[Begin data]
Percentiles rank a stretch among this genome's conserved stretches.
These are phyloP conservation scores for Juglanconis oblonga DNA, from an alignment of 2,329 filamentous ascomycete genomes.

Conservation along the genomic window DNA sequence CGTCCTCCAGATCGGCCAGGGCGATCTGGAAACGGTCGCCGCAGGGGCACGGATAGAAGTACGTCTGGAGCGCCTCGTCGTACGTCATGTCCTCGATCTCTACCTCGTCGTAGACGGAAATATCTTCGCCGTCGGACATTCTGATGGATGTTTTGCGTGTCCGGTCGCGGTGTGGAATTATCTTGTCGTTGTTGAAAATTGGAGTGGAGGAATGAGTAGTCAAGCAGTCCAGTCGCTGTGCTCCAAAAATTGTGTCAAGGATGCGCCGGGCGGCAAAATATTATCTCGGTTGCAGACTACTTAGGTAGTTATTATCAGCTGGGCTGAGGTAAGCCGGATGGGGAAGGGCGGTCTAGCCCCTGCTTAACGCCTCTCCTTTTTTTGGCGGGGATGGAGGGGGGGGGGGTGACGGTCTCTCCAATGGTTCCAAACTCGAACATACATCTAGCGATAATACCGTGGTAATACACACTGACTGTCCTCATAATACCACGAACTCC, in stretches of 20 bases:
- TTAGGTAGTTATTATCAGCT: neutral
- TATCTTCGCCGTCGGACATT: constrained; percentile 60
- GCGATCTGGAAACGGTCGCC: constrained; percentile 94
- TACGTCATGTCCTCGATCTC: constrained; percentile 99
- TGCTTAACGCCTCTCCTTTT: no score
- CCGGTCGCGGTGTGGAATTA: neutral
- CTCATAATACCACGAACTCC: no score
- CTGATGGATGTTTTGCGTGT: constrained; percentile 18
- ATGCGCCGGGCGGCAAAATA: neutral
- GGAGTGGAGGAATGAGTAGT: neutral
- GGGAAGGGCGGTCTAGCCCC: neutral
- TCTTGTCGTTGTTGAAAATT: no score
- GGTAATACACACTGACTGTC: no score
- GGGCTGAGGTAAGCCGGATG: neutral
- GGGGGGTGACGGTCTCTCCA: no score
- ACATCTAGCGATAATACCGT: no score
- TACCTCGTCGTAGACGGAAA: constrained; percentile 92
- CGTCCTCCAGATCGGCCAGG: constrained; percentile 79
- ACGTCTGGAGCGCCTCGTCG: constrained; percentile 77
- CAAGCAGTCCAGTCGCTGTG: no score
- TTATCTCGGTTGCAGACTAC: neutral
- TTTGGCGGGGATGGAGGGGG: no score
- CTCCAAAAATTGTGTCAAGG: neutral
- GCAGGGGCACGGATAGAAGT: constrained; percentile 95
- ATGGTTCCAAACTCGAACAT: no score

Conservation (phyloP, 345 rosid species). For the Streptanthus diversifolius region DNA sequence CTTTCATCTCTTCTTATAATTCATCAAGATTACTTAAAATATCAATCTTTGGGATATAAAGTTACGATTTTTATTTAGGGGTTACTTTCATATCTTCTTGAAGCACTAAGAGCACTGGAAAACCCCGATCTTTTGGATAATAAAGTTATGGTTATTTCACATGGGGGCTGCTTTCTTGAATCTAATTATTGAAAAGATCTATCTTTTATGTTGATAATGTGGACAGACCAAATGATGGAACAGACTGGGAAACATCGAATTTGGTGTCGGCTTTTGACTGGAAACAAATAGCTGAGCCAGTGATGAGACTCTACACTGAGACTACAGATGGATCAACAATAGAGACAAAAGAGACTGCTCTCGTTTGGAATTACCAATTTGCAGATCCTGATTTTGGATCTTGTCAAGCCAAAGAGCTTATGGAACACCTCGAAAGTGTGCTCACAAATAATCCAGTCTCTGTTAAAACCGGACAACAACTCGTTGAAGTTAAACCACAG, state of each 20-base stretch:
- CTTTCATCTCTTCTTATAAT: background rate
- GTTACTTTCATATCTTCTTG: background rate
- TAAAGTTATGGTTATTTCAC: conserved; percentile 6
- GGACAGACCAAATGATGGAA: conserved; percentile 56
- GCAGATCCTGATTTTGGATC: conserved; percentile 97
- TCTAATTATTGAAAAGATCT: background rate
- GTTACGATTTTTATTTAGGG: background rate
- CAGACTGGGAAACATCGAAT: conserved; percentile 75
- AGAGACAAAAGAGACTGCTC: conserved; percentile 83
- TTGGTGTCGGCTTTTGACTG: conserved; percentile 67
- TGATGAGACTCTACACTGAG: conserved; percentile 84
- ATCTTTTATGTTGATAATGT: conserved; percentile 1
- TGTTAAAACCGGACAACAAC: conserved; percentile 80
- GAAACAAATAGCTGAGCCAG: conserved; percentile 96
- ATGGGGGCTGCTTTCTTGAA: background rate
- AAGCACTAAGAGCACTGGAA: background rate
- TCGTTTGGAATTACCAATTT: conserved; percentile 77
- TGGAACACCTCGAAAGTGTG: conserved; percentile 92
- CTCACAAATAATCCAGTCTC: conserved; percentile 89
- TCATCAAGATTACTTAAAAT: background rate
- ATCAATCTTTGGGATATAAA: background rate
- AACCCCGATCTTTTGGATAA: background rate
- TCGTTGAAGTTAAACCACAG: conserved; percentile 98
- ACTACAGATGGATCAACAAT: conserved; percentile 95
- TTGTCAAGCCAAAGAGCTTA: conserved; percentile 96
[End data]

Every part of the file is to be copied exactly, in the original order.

Percentiles rank a stretch among this genome's conserved stretches.
These are phyloP conservation scores for Juglanconis oblonga DNA, from an alignment of 2,329 filamentous ascomycete genomes.

Conservation along the genomic window DNA sequence CGTCCTCCAGATCGGCCAGGGCGATCTGGAAACGGTCGCCGCAGGGGCACGGATAGAAGTACGTCTGGAGCGCCTCGTCGTACGTCATGTCCTCGATCTCTACCTCGTCGTAGACGGAAATATCTTCGCCGTCGGACATTCTGATGGATGTTTTGCGTGTCCGGTCGCGGTGTGGAATTATCTTGTCGTTGTTGAAAATTGGAGTGGAGGAATGAGTAGTCAAGCAGTCCAGTCGCTGTGCTCCAAAAATTGTGTCAAGGATGCGCCGGGCGGCAAAATATTATCTCGGTTGCAGACTACTTAGGTAGTTATTATCAGCTGGGCTGAGGTAAGCCGGATGGGGAAGGGCGGTCTAGCCCCTGCTTAACGCCTCTCCTTTTTTTGGCGGGGATGGAGGGGGGGGGGGTGACGGTCTCTCCAATGGTTCCAAACTCGAACATACATCTAGCGATAATACCGTGGTAATACACACTGACTGTCCTCATAATACCACGAACTCC, in stretches of 20 bases:
- TTAGGTAGTTATTATCAGCT: neutral
- TATCTTCGCCGTCGGACATT: constrained; percentile 60
- GCGATCTGGAAACGGTCGCC: constrained; percentile 94
- TACGTCATGTCCTCGATCTC: constrained; percentile 99
- TGCTTAACGCCTCTCCTTTT: no score
- CCGGTCGCGGTGTGGAATTA: neutral
- CTCATAATACCACGAACTCC: no score
- CTGATGGATGTTTTGCGTGT: constrained; percentile 18
- ATGCGCCGGGCGGCAAAATA: neutral
- GGAGTGGAGGAATGAGTAGT: neutral
- GGGAAGGGCGGTCTAGCCCC: neutral
- TCTTGTCGTTGTTGAAAATT: no score
- GGTAATACACACTGACTGTC: no score
- GGGCTGAGGTAAGCCGGATG: neutral
- GGGGGGTGACGGTCTCTCCA: no score
- ACATCTAGCGATAATACCGT: no score
- TACCTCGTCGTAGACGGAAA: constrained; percentile 92
- CGTCCTCCAGATCGGCCAGG: constrained; percentile 79
- ACGTCTGGAGCGCCTCGTCG: constrained; percentile 77
- CAAGCAGTCCAGTCGCTGTG: no score
- TTATCTCGGTTGCAGACTAC: neutral
- TTTGGCGGGGATGGAGGGGG: no score
- CTCCAAAAATTGTGTCAAGG: neutral
- GCAGGGGCACGGATAGAAGT: constrained; percentile 95
- ATGGTTCCAAACTCGAACAT: no score

Conservation (phyloP, 345 rosid species). For the Streptanthus diversifolius region DNA sequence CTTTCATCTCTTCTTATAATTCATCAAGATTACTTAAAATATCAATCTTTGGGATATAAAGTTACGATTTTTATTTAGGGGTTACTTTCATATCTTCTTGAAGCACTAAGAGCACTGGAAAACCCCGATCTTTTGGATAATAAAGTTATGGTTATTTCACATGGGGGCTGCTTTCTTGAATCTAATTATTGAAAAGATCTATCTTTTATGTTGATAATGTGGACAGACCAAATGATGGAACAGACTGGGAAACATCGAATTTGGTGTCGGCTTTTGACTGGAAACAAATAGCTGAGCCAGTGATGAGACTCTACACTGAGACTACAGATGGATCAACAATAGAGACAAAAGAGACTGCTCTCGTTTGGAATTACCAATTTGCAGATCCTGATTTTGGATCTTGTCAAGCCAAAGAGCTTATGGAACACCTCGAAAGTGTGCTCACAAATAATCCAGTCTCTGTTAAAACCGGACAACAACTCGTTGAAGTTAAACCACAG, state of each 20-base stretch:
- CTTTCATCTCTTCTTATAAT: background rate
- GTTACTTTCATATCTTCTTG: background rate
- TAAAGTTATGGTTATTTCAC: conserved; percentile 6
- GGACAGACCAAATGATGGAA: conserved; percentile 56
- GCAGATCCTGATTTTGGATC: conserved; percentile 97
- TCTAATTATTGAAAAGATCT: background rate
- GTTACGATTTTTATTTAGGG: background rate
- CAGACTGGGAAACATCGAAT: conserved; percentile 75
- AGAGACAAAAGAGACTGCTC: conserved; percentile 83
- TTGGTGTCGGCTTTTGACTG: conserved; percentile 67
- TGATGAGACTCTACACTGAG: conserved; percentile 84
- ATCTTTTATGTTGATAATGT: conserved; percentile 1
- TGTTAAAACCGGACAACAAC: conserved; percentile 80
- GAAACAAATAGCTGAGCCAG: conserved; percentile 96
- ATGGGGGCTGCTTTCTTGAA: background rate
- AAGCACTAAGAGCACTGGAA: background rate
- TCGTTTGGAATTACCAATTT: conserved; percentile 77
- TGGAACACCTCGAAAGTGTG: conserved; percentile 92
- CTCACAAATAATCCAGTCTC: conserved; percentile 89
- TCATCAAGATTACTTAAAAT: background rate
- ATCAATCTTTGGGATATAAA: background rate
- AACCCCGATCTTTTGGATAA: background rate
- TCGTTGAAGTTAAACCACAG: conserved; percentile 98
- ACTACAGATGGATCAACAAT: conserved; percentile 95
- TTGTCAAGCCAAAGAGCTTA: conserved; percentile 96